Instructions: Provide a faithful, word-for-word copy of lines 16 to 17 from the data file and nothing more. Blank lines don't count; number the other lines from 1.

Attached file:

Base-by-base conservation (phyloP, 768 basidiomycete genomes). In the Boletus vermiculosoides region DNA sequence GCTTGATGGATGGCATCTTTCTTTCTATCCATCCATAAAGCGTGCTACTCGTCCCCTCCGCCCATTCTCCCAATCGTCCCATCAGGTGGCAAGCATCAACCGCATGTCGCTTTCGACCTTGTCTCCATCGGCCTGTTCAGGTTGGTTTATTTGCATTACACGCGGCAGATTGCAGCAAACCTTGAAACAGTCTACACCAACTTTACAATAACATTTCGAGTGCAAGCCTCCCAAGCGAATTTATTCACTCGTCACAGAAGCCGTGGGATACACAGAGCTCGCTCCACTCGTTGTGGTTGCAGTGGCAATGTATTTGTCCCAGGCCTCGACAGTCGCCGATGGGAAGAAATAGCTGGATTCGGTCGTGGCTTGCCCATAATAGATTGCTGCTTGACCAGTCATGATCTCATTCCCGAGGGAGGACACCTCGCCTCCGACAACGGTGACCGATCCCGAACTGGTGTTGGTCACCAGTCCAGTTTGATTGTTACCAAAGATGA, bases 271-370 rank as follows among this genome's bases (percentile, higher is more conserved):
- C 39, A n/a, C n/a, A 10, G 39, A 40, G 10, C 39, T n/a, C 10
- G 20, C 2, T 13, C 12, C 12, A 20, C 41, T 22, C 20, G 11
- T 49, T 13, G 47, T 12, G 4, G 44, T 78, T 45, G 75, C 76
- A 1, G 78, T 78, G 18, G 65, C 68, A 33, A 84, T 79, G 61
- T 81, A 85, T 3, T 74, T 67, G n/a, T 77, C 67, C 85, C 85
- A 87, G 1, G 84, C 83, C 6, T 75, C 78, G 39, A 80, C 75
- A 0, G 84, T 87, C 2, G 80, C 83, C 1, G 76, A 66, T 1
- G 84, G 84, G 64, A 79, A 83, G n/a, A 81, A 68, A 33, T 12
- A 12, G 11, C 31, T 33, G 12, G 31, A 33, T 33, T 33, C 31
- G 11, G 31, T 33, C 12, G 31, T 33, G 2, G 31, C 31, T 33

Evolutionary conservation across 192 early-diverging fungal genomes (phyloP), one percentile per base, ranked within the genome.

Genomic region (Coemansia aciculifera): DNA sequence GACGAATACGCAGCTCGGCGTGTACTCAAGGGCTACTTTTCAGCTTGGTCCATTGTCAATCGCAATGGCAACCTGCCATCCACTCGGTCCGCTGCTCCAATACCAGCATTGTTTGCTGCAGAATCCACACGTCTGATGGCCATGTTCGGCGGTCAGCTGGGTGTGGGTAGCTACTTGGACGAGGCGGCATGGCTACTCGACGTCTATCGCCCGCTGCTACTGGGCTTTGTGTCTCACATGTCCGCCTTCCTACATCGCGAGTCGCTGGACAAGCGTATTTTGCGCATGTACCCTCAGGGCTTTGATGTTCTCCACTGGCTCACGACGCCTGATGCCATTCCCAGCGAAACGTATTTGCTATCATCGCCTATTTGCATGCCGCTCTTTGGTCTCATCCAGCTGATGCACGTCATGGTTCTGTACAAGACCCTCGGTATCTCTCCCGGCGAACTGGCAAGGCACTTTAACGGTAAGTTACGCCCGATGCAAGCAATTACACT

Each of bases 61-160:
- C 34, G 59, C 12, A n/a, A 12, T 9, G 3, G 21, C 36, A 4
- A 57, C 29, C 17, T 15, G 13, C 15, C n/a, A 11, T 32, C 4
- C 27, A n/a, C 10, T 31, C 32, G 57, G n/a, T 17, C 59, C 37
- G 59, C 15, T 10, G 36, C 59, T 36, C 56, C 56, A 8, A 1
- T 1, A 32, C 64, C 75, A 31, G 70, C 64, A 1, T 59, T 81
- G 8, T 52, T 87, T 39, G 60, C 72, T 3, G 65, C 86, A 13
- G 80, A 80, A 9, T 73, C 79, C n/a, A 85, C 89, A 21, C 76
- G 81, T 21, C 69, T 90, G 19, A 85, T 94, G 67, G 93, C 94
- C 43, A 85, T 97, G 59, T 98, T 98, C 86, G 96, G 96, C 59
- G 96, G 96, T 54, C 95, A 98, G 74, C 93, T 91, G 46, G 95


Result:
- A 57, C 29, C 17, T 15, G 13, C 15, C n/a, A 11, T 32, C 4
- C 27, A n/a, C 10, T 31, C 32, G 57, G n/a, T 17, C 59, C 37